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Using Email Validation Tools to Stop Malspam Campaigns in Their Tracks

Melissa, what many consider to be the first malspam campaign, emerged in 1999. Once successfully installed, the “mass-mailing” virus forwarded copies of itself to the first 50 email addresses on a victim’s contact list. While the malware wasn’t as dangerous as current variants, it could still effectively max out network resources, resulting in downtime.

It has been over two decades since Melissa came out, yet much of the payload delivery tactic hasn’t changed. An email remains a vector of choice for cybercriminals to deliver malware because people are hardwired to open messages.

Despite increased sophistication, however, malspam infections can be mitigated and even sometimes thwarted with the help of email validation tools. One such product is Email Verification API, an email validation program that checks the quality of email addresses coming in contact with your network.

Case Study: The Emotet Cybercrime Operation

Security researchers reported new activities from the once-dormant Emotet, suggesting the launch of a new campaign. In fact, the volume of Emotet-laced spam emails saw a spike in September 2019, before peaking in November of the same year. At one point, a cybersecurity solutions provider blocked up to 1 million malicious emails carrying Emotet payloads in a day. The majority of these emails targeted .gov and .mil domains, along with United Nations (UN) employees.

The U.S. Department of Homeland Security thus dubbed Emotet as “among the most costly and destructive” malware to impact state, local, tribal, and territorial (SLTT) governments and private institutions. The reason behind that is Emotet’s versatility. It also self-propagates, allowing it to spread to connected systems.

Another reason for its success is that its perpetrators typically use familiar brands by sporting their logos or spoofing their email addresses in spam. Some even go the extra mile by including email threads between users.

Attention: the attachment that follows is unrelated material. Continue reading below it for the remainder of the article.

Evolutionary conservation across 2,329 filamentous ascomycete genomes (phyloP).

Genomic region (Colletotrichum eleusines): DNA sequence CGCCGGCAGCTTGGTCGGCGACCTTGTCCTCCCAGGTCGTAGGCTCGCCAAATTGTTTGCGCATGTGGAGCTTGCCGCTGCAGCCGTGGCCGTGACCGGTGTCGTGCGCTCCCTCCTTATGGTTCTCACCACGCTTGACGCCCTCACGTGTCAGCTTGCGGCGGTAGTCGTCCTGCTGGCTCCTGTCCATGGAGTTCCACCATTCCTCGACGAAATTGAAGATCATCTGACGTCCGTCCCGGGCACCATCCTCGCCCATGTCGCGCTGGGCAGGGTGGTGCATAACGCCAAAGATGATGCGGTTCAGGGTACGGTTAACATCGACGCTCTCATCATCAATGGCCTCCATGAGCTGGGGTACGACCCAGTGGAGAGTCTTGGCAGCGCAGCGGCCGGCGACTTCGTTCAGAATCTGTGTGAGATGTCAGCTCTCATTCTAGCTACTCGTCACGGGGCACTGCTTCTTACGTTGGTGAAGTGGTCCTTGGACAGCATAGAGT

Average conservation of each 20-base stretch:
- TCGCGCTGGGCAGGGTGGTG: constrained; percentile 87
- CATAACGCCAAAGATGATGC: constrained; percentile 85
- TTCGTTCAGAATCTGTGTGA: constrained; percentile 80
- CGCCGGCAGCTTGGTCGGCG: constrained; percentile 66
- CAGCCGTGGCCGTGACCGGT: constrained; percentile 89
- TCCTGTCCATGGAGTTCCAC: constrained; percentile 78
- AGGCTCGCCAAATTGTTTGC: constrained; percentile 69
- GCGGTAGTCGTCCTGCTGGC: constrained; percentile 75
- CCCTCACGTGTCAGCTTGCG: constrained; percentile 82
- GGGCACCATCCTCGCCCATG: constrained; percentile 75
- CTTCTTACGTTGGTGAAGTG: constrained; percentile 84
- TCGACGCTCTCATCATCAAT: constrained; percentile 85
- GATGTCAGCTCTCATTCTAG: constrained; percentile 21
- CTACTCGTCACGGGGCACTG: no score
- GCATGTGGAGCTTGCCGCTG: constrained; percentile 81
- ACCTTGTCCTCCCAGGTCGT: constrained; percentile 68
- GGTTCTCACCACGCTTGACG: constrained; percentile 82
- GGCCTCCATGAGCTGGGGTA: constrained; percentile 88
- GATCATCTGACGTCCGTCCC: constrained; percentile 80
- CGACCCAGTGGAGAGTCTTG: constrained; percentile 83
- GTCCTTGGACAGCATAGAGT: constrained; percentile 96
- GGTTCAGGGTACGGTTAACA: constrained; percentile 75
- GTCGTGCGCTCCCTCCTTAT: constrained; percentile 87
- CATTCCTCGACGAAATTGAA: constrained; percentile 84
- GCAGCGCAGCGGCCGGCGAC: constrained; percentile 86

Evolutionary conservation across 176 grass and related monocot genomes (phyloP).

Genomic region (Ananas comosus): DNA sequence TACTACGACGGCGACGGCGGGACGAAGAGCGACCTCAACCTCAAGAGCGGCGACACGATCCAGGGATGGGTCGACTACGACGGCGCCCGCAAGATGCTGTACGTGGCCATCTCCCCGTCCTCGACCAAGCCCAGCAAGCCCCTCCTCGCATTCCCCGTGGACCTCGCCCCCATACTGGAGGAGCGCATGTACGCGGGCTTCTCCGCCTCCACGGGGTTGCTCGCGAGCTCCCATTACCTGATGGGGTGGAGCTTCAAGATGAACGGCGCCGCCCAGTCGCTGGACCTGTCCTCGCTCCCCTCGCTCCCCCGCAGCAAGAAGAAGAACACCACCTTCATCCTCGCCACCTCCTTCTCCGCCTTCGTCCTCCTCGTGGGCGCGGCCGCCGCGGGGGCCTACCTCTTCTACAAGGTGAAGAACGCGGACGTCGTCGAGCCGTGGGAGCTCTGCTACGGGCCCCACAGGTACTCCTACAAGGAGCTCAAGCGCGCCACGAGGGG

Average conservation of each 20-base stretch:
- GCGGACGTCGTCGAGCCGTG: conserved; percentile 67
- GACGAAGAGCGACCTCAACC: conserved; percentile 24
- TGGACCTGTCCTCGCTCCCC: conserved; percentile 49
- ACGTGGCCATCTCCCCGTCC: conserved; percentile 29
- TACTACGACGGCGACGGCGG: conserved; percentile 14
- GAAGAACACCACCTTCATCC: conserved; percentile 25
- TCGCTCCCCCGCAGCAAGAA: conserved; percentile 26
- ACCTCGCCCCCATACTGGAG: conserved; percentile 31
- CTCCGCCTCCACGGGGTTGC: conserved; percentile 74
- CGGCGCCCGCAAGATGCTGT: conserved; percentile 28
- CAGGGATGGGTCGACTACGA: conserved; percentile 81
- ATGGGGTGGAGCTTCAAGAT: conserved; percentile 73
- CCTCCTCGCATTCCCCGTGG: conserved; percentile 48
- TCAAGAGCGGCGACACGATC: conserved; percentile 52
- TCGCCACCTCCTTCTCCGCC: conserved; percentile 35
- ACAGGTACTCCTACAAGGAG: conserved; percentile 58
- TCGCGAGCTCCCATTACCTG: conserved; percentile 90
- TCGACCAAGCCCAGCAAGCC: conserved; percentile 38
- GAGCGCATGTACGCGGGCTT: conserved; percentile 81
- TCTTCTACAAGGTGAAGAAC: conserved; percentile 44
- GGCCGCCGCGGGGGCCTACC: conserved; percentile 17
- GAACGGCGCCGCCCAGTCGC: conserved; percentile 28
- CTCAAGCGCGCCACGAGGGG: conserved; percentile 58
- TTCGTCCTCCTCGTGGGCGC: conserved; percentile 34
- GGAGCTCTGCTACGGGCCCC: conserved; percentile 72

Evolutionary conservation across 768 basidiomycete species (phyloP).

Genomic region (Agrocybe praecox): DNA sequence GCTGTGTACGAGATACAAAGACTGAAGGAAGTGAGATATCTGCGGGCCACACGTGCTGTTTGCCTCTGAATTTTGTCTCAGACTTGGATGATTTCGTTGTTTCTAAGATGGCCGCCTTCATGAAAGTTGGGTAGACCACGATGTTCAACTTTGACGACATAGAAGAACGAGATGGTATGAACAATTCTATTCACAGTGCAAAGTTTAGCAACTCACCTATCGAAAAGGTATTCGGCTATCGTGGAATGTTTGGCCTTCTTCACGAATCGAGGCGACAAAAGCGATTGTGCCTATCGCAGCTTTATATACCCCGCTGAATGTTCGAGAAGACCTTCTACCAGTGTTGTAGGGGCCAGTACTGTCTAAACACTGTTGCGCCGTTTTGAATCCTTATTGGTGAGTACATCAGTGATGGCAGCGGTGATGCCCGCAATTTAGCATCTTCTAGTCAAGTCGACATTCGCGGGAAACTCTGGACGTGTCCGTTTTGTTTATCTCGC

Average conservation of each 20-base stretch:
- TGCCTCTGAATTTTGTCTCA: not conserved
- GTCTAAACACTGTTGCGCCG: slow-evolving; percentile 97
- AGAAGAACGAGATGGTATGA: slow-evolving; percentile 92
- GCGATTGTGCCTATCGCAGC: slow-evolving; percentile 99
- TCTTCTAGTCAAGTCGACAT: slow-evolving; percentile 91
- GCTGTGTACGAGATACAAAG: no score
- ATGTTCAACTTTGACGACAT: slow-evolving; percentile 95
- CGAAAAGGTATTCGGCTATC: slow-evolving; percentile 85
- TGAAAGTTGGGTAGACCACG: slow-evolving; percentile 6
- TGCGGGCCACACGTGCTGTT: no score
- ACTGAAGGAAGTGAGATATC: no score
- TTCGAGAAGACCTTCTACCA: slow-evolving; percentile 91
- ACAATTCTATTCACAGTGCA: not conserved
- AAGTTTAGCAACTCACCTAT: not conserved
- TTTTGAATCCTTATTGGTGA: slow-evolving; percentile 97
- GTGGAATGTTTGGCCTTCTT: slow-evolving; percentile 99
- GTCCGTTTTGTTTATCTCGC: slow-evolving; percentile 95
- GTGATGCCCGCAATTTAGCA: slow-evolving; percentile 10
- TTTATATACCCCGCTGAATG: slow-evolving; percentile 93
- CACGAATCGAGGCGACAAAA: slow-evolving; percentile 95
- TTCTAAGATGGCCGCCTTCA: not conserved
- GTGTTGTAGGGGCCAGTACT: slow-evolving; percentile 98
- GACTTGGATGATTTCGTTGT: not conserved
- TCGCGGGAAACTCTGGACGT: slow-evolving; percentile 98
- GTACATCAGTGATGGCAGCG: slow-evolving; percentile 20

Warding Off Emotet with Email Validation Tools

In one particular wave of Emotet attacks, researchers observed an influx of emails containing keywords such as “invoices,” “shopping cart processing,” “account balance,” “account payable,” and “port clearance and departure” in subject headers. Other indicators of compromise (IoCs) include malicious URLs that the malware contacts and a malicious Microsoft Office file. The screenshot below shows the URLs and IP addresses of known Emotet command-and-control (C&C) servers.

Unsuspecting users who open the malware-laced Office document are then instructed to “Enable Editing,” which executes a malicious macro. The macro then downloads Emotet onto the victim’s computer. Once in, Emotet begins to exfiltrate data from the victim’s email account and computer.

Yet Emotet can only unleash its devastating effects if an email recipient takes the bait. An efficient way to prevent that is by using an email validation solution to prevent malicious emails from making it to users’ inboxes in the first place.

Email Verification API, for one, can help detect Emotet-laden emails. Take the IoC, katharinaweigelmann@4celia[.]com, which we obtained from VirusTotal, as an example. When queried on the API, you will see that while the email address is formatted correctly, it does fail in other validation tests. According to the output, the email address does not have a corresponding Domain Name System (DNS) record, nor does it have a Simple Mail Transfer Protocol (SMTP) connection. These results indicate that the email address does not have a corresponding inbox, and is probably fake.

The API also checks for other vital metrics, such as if an address is from a free or disposable email service. It also verifies if the address is a catch-all one, which means it receives messages for several accounts (i.e., no particular person owns it).

The example above demonstrates how a solution like Email Verification API can help catch anomalous email addresses that may be trying to bypass your network filters. Scanning email addresses as part of your data loss prevention (DLP) strategy can thus help your organization fend off malspam attacks.

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The resurgence of Emotet is a good reminder for organizations to strengthen their defenses against the evolving threat landscape. Hackers may continually expand their tools, tactics, and procedures (TTPs), but email validation tools such as Email Verification API can still serve as an effective barrier against them.

By WhoisXML API, A Domain Research, Whois, DNS, and Threat Intelligence API and Data Provider

Whois API, Inc. (WhoisXML API) is a big data and API company that provides domain research & monitoring, Whois, DNS, IP, and threat intelligence API, data and tools to a variety of industries.

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